KAUKAUNA, Wis. — During the fall migration, millions of birds fly overhead during the night. For bird lovers, it’s a great time of year, and a great time to share tips on others can help the bird population.

What You Need To Know

  • Fall bird migration starts in July and lasts throughout December

  • The North American bird population is down by 2.9 billion breeding adults

  • Half of Wisconsin's birds will go to Central and South America

At 1,000 Islands Environmental Center in Kaukauna, fall brings plenty of scenic colors and a variety of birds.

There’s a great blue heron," said Debbie Nowak, director at 1000 Islands Environmental Center.

Nowak said fall migration starts as early as July for some birds.

“We are part of that natural flyway. We get a lot of birds migrating through both spring and fall," explained Nowak. "It’s always a great time to come down and see the activity.”

Songbirds typically head south in September. Waterfowl and raptors follow behind.

(Spectrum News 1/Jon Fuller)

“Fall migration can be a little tricky for some of the novice birders. We have a lot of juvenile birds that are migrating in the fall. You’re not going to see a lot of their typical coloration that you'd normally see. They’re also a lot quieter in the fall," said Nowak.

That challenge makes it difficult for newer birders, but others enjoy the challenge.

“Millions, tens of millions, if not hundreds of millions, of birds migrate over our heads at night while we sleep. Most people don’t think about that," said Ryan Brady of the Wisconsin Department of Natural Resources.

Brady enjoys identifying birds and photographing them with scenic fall backgrounds. He said as they flock up again, birds are monitored for signs of bird flu.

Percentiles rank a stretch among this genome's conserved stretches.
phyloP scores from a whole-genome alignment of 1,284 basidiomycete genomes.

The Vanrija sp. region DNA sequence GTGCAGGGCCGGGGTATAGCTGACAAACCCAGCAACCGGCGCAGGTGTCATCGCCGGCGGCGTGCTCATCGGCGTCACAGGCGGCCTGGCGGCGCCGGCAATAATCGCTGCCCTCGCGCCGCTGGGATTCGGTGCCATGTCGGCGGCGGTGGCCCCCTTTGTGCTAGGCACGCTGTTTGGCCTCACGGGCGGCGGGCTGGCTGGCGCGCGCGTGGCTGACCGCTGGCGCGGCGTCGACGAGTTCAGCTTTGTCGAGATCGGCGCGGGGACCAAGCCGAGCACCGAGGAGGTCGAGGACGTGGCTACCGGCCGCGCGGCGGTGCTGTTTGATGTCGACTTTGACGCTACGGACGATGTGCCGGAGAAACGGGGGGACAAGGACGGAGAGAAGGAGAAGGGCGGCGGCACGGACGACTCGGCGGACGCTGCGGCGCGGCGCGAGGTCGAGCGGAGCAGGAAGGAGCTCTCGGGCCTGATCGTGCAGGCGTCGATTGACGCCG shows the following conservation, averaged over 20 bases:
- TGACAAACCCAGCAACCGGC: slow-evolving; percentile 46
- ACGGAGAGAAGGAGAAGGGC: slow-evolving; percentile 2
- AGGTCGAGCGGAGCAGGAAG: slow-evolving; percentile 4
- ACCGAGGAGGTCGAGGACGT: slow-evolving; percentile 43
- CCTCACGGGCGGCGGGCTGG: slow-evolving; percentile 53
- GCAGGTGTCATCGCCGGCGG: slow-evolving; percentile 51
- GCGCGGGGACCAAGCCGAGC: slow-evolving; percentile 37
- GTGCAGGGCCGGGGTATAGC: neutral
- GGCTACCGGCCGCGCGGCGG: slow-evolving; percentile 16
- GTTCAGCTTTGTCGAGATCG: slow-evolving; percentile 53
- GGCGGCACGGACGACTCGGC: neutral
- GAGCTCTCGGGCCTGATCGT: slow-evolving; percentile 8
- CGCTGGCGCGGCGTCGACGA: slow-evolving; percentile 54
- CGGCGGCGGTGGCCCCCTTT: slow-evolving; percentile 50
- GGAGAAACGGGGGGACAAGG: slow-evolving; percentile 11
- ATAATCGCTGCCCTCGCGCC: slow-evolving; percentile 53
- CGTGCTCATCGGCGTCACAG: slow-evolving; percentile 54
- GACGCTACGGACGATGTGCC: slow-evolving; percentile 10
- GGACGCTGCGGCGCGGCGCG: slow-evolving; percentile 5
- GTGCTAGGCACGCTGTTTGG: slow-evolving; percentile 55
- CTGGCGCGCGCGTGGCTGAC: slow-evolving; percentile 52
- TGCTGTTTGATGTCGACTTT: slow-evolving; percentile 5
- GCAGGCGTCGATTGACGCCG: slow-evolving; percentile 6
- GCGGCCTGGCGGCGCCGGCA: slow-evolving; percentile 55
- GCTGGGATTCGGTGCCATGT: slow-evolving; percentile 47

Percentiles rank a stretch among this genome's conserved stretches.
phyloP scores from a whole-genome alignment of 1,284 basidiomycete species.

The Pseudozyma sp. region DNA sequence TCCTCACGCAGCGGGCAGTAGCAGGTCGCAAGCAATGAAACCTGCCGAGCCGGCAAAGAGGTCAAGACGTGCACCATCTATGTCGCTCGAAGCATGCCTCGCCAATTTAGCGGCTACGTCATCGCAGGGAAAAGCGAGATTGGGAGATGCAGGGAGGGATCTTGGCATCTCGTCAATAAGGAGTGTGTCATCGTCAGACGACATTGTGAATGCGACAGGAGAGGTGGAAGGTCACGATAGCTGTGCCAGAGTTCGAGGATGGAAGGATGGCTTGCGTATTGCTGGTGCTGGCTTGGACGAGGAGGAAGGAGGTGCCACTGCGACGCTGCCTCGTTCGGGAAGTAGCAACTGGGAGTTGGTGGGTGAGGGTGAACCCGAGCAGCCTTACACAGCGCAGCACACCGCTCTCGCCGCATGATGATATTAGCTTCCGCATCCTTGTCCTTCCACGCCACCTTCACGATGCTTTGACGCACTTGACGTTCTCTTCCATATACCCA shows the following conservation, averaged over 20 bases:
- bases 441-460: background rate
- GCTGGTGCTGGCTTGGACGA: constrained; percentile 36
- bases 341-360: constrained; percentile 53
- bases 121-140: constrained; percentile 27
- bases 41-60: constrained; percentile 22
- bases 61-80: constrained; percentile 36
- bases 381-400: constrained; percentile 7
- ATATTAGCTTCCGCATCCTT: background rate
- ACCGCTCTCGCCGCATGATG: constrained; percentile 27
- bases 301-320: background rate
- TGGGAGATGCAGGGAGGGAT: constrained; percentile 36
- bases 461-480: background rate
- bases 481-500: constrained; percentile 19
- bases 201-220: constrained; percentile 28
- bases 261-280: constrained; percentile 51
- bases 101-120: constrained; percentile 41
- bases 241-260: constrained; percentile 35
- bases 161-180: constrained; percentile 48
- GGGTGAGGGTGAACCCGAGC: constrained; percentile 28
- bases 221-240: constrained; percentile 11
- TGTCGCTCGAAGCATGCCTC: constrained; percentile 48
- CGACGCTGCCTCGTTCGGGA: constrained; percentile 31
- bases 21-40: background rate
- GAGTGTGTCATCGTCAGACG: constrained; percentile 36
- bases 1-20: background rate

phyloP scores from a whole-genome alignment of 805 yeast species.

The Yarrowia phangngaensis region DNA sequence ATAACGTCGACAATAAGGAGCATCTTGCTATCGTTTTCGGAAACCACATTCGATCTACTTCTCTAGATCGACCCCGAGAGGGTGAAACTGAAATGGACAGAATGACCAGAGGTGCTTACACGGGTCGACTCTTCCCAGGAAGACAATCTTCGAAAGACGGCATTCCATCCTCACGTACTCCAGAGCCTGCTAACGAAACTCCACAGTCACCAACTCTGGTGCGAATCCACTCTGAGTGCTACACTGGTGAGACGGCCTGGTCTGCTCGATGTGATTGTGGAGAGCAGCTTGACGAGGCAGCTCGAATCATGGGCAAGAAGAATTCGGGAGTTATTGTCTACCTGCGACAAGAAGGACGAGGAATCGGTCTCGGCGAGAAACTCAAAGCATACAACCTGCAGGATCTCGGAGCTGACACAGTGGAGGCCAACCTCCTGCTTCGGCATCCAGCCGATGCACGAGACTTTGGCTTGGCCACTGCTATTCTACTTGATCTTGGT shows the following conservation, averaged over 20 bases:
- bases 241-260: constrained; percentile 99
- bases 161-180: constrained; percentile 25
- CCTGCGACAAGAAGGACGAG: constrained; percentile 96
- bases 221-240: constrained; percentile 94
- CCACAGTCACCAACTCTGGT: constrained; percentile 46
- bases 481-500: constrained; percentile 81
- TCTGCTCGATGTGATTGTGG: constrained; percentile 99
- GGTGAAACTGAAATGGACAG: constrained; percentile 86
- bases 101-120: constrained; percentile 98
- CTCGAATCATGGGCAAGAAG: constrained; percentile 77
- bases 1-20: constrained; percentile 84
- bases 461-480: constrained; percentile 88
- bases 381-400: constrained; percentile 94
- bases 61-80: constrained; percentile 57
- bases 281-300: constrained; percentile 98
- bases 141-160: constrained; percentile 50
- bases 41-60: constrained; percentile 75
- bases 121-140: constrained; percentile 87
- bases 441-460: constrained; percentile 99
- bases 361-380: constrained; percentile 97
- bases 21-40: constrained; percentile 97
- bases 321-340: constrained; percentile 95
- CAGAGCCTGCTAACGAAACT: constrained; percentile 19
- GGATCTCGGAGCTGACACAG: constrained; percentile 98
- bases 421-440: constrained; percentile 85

“We haven’t seen any of that thus far, but it is something to be mindful of," said Brady.

He’s more concerned about the general declining bird population trend.

(Courtesy of Ryan Brady)

“Everything’s not all fine and dandy," said Brady.

The Cornell Lab of Ornithology estimates that since 1970, the North American bird population is down by two point nine billion breeding adults.  

“We keep cruising the way we are now, bird populations are going to be in trouble," said Brady.

Brady said according to some estimates, cats alone kill two billion birds each year in the U.S.

He identified steps to help the population.

“Creating habitat by planting natives, reducing collisions at windows, and keeping cats indoors. Those are the three big ones," explained Brady.

Nowak said small steps can make an impact.

(Spectrum News 1/Jon Fuller)

“It might not feel like you’re doing a lot for the wild bird population, but it adds up when everyone participates," said Nowak.

Brady and Nowak mentioned many birders enjoy utilizing technology for their hobby.

BirdCast uses radar to track and predict the number of birds flying overhead each day.  

Many citizen scientists enjoy the eBird for tracking their sightings. 

The phone app Merlin uses audio and other clues to help identify different bird species. 

Half of Wisconsin's birds will go to Central and South America. Brady said there's still plenty to see as migration continues through December.